Defining specific, measurable objectives and communicating them both internally and externally is crucial for ensuring accountability and progress. Effective stakeholder engagement to ensure key groups are updated about the company’s sustainability performance helps the business build trust and manage ESG risks effectively.

Many stakeholder groups have varying vested interests in a company’s sustainability performance. Business customers want to ensure their suppliers are operating at the same or better sustainability standards as their own, investors and lenders want to minimise the ESG risks of their investments, and employees want to work for companies that operate responsibly and sustainably. This is why ESG data disclosures are key and often seen as an extension of a company’s financial performance.

However, a company’s ESG performance can only be as good as its internal adoption of sustainability as key element of its culture and business strategy. Embedding sustainability across the business entails accountability for ESG goals sitting wit the executive board, ensuring these goals are part of the central business strategy, and regular monitoring and reporting through key performance indicators (KPIs) and publishing annual sustainability reports to promote transparency and accountability.

Employees need to be at the centre of this process to ensure it’s adopted across all layers of the organisation. This can be achieved by providing education and training on sustainability practices to empower employees to understand and contribute to ESG goals, utilising digital platforms for employees to track their contributions, share ideas, and receive recognition to encourage active participation and continuous improvement, and appointing sustainability champions within different departments to further enhance engagement by leading initiatives and fostering a culture of sustainability throughout the organisation. Additionally, our carbon target is part of our employees’ annual bonus scheme.  This integrated approach ensures that sustainability goals are not only set but also effectively pursued and achieved.

Further learnings on balancing sustainability and profitability

At Virgin Media O2, we know the power of transparency and accountability. In 2022, we launched the Better Connections Plan, focusing on a zero-carbon future, circular economy, and connecting communities:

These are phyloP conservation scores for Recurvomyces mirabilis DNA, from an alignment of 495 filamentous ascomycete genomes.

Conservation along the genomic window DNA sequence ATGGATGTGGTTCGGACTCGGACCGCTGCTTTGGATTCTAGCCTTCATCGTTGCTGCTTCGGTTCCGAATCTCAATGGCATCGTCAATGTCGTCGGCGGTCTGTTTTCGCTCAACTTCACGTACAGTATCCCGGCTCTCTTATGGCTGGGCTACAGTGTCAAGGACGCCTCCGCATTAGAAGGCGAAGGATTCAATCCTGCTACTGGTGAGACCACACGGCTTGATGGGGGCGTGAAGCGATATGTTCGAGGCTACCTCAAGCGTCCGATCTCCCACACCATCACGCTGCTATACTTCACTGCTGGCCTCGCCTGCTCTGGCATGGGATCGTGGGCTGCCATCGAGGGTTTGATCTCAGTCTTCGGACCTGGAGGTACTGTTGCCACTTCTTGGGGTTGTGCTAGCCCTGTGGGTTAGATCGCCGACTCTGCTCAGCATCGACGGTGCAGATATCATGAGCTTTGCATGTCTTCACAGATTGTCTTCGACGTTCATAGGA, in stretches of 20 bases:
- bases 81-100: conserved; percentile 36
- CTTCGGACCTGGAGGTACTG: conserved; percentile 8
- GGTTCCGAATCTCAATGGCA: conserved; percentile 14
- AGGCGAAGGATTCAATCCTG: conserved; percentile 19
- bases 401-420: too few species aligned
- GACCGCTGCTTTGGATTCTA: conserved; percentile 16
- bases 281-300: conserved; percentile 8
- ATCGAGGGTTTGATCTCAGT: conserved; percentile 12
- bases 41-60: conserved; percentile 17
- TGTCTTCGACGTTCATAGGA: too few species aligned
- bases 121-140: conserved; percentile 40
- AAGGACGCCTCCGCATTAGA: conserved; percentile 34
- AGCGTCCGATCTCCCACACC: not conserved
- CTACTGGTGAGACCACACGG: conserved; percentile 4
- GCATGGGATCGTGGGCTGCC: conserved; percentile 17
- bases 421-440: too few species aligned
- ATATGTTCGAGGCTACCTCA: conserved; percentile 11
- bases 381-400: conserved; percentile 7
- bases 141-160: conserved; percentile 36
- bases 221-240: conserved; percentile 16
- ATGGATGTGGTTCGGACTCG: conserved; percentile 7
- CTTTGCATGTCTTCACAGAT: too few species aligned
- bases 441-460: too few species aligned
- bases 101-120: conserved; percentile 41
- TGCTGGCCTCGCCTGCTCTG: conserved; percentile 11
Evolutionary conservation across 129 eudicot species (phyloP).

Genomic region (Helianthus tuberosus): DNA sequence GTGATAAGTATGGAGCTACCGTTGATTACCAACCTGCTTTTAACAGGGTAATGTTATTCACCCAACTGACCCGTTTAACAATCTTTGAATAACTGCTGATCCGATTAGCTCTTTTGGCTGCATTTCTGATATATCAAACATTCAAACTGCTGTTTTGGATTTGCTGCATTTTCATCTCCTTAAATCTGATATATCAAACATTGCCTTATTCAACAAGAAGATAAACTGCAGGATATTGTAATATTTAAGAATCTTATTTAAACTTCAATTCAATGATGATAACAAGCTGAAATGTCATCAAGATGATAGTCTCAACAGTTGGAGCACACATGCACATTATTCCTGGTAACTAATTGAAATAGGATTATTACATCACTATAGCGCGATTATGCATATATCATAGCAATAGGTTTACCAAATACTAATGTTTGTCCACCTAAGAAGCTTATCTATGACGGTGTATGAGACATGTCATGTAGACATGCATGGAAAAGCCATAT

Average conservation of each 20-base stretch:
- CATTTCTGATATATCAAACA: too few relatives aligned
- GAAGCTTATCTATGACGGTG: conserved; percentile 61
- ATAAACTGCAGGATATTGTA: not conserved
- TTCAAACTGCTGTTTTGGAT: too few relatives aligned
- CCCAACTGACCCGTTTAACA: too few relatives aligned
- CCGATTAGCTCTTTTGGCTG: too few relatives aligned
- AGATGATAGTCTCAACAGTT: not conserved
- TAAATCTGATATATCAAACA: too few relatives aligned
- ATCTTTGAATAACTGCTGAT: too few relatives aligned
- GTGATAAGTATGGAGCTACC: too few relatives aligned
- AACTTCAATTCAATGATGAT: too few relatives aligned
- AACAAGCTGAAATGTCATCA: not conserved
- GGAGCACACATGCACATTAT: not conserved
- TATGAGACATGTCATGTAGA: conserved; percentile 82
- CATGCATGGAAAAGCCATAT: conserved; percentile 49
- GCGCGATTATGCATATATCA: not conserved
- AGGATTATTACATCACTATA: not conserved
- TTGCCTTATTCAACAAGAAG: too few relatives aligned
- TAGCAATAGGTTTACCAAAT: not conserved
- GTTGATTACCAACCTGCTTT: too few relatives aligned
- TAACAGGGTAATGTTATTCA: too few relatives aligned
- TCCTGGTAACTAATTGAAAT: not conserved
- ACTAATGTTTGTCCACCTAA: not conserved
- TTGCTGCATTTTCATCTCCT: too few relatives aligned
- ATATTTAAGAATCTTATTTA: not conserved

• Zero-carbon future: We are committed to achieving net-zero carbon emissions across our entire value chain by the end of 2040 – ten years ahead of the UK’s national goal. We are empowering customers to prevent 20 million tonnes of CO2 from entering Earth’s atmosphere and supporting large-scale decarbonisation by the end of 2025.
  • Circular economy: We are committed to achieving zero-waste across products and operations by the end of 2025. We will also help consumers to carry out 10 million circular actions to tackle e-waste by the end of 2025.
  • Connecting communities: We are committed to helping eradicate data poverty by connecting one million digitally excluded people across the UK by the end of 2025. We are also working to equip two million people with the skills and tools to help them feel more connected to our digital society by the end of 2025.

As of this year, we have made significant strides. We reduced Scope 1 and 2 carbon emissions by 23% last year – equal to the annual energy use of nearly 15,000 UK homes. We supported 4.7 million consumers with ‘circular actions’ (e.g. recycling old tech or buying refurbished smartphones), saved almost 250,000 devices from landfill in 2023, and helped improve digital skills for two million people in 2023. Through the National Databank, we provided 41,933 O2 SIM cards and 188,149 O2 data (mobile broadband) vouchers. We’ve eliminated 65 tonnes of single-use plastic since 2021, and refurbished 11 million routers and set-top boxes since 2014.

Our employees also contributed to over 100,000 volunteer hours across the UK with their five annual paid volunteering days.

Balancing profitability with sustainability is not just possible, it is essential for long-term success. But in recognising the diverse landscape of businesses, we understand that not all companies have dedicated ESG teams to guide their sustainability efforts.

That’s why we offer tools like the Carbon Calculator and Tech Donation Programme, empowering businesses to navigate their environmental impact and achieve sustainability milestones. By integrating sustainability into core practices and choosing the right partners for support, companies can achieve a balance that benefits both the bottom line and the planet.

Dana Haidan is the chief sustainability officer at Virgin Media O2